Imagine in the not too distant future your job, college ID, drivers license, passport, gun permit, health insurance, etc., will depend on you passing a mandatory drug screening.
What is that you say? It could never happen in America.
It could happen sooner than you think if the U.S. Preventative Services Task Force (USPSTF) has anything to say about it.
According to a recent Los Angeles Times article, the USPSTF wants doctors to screen everyone for drug use.
“Questions about drug use should not only cover the possibility that a patient is taking illegal street drugs like cocaine or heroin, the task force said. They should also explore whether a patient might be sneaking pills from a family member’s pain medication or getting a boost from stimulants prescribed for a child with attention-deficit/hyperactivity disorder.”
“The USPSTF recommends screening for illicit drug use in adults age 18 years or older,” according to its draft report.
Big Brother really wants to know if you are using illegal street drugs or prescription drugs, and they have given doctors numerous drug screening tools to find out.
Primary care practices are asked to use the following drug screening tools:
- The six-question BSTAD [Brief Screener for Tobacco, Alcohol, and Other Drugs]),
- The eight-item ASSIST [Alcohol, Smoking and Substance Involvement Screening Test] risk assessment–based tool),
- TAPS [Tobacco, Alcohol, Prescription Medication, and Other Substance Use]) may be useful when clinicians are concerned about prescription misuse.
- NIDA’s. Screening and Assessment Tools Chart,
- NIDA’s Screening for Drug Use in General Medical Settings: A Resource Guide for Providers
- SAMHSA’s -Health Resources and Services Administration Center for Integrated Health Solutions. Substance Use Disorder and Pregnancy
- Center for Substance Abuse Treatment. A Guide to Substance Abuse Services for Primary Care Clinicians
- SAMHSA’s Finding Quality Treatment for Substance Use Disorders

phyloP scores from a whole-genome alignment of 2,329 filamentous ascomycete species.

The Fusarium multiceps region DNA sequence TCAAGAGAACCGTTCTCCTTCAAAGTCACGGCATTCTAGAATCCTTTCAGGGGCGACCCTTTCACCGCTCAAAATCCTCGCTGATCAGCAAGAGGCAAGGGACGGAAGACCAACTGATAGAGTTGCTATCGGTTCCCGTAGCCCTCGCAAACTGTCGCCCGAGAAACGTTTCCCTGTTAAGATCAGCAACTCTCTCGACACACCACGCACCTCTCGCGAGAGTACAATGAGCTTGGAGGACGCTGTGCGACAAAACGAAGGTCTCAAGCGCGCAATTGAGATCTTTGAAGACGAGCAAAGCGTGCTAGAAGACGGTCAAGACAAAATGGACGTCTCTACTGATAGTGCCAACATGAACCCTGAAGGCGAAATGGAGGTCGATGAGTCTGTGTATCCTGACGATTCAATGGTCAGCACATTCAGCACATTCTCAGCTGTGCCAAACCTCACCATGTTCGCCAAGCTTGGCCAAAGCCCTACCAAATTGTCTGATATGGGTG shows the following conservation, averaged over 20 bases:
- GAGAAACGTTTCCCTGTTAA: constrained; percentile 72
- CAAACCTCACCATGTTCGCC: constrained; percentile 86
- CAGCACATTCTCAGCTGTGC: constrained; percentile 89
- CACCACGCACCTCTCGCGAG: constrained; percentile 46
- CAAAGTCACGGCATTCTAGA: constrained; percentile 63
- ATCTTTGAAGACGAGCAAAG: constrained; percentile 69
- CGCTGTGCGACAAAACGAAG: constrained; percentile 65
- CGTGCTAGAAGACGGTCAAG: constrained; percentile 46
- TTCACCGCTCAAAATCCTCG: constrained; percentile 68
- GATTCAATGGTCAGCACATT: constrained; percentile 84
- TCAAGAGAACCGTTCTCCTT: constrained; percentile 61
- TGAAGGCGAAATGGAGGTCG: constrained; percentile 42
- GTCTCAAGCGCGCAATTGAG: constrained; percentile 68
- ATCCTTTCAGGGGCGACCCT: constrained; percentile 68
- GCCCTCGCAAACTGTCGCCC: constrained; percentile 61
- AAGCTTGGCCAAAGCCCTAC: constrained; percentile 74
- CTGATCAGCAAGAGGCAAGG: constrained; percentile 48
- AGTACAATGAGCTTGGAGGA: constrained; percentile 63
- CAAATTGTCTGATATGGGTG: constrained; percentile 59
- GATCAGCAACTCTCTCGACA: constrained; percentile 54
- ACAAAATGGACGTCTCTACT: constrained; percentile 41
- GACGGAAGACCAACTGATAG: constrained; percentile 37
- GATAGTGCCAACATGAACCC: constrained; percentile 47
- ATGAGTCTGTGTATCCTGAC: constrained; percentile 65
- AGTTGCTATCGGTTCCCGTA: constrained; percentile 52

Some will say that this is merely a recommendation and that doctors would never actually screen everyone for drug use on the government’s behalf. But it is already happening to welfare applicants in at least 15 states.
According to the National Conference of Legislatures, at least 15 states have passed legislation regarding drug testing or screening for public assistance applicants or recipients.
When is the last time you or someone you know went to the doctor for an unrelated pain or bruise? Did the doctor ask you or them about drug usage? Of course, they did.
But if you will not take my word for it, then perhaps you will take Dr. Gary LeRoy’s word for it. He told the LA Times:
“We’ve been doing this for almost a decade in my office,” said Dr. LeRoy, a staff physician at the East Dayton Health Clinic in Dayton, Ohio, and president-elect of the American Academy of Family Physicians.
Dr. Carol Mangione, the chief of general internal medicine at the David Geffen School of Medicine at UCLA told Stat News, “This is a big change that we’re really excited about. Effective treatment is where we will finally begin to move the needle on the epidemic.”
The National Institute on Drug Abuse created a “resource guide” that doctors have been using for almost a decade to ask patients about drug use.
According to the USPSTF’s “Draft Recommendation Statement,” about 50 percent to 86 percent of pediatricians report that they routinely screen patients for substance use.”
Will all hospitals and doctors adopt the USPSTF’s recommendations?
The New York Times warns “the group’s guidelines are not binding on doctors but they carry weight.”
The Los Angeles Times warns, “the task force is a group of experts who advise the federal government on disease prevention.”
And that is the key takeaway from this story. The USPSTF might claim to be an “independent, volunteer panel of national experts in prevention and evidence-based medicine. But each year, they send a graded recommendation to Congress, like this one, about mandatory drug screening.
As I mentioned earlier, most hospitals and doctors already ask their patients about their drug use. So it is really only a matter of time before the USPSTF convinces Congress to make it mandatory.
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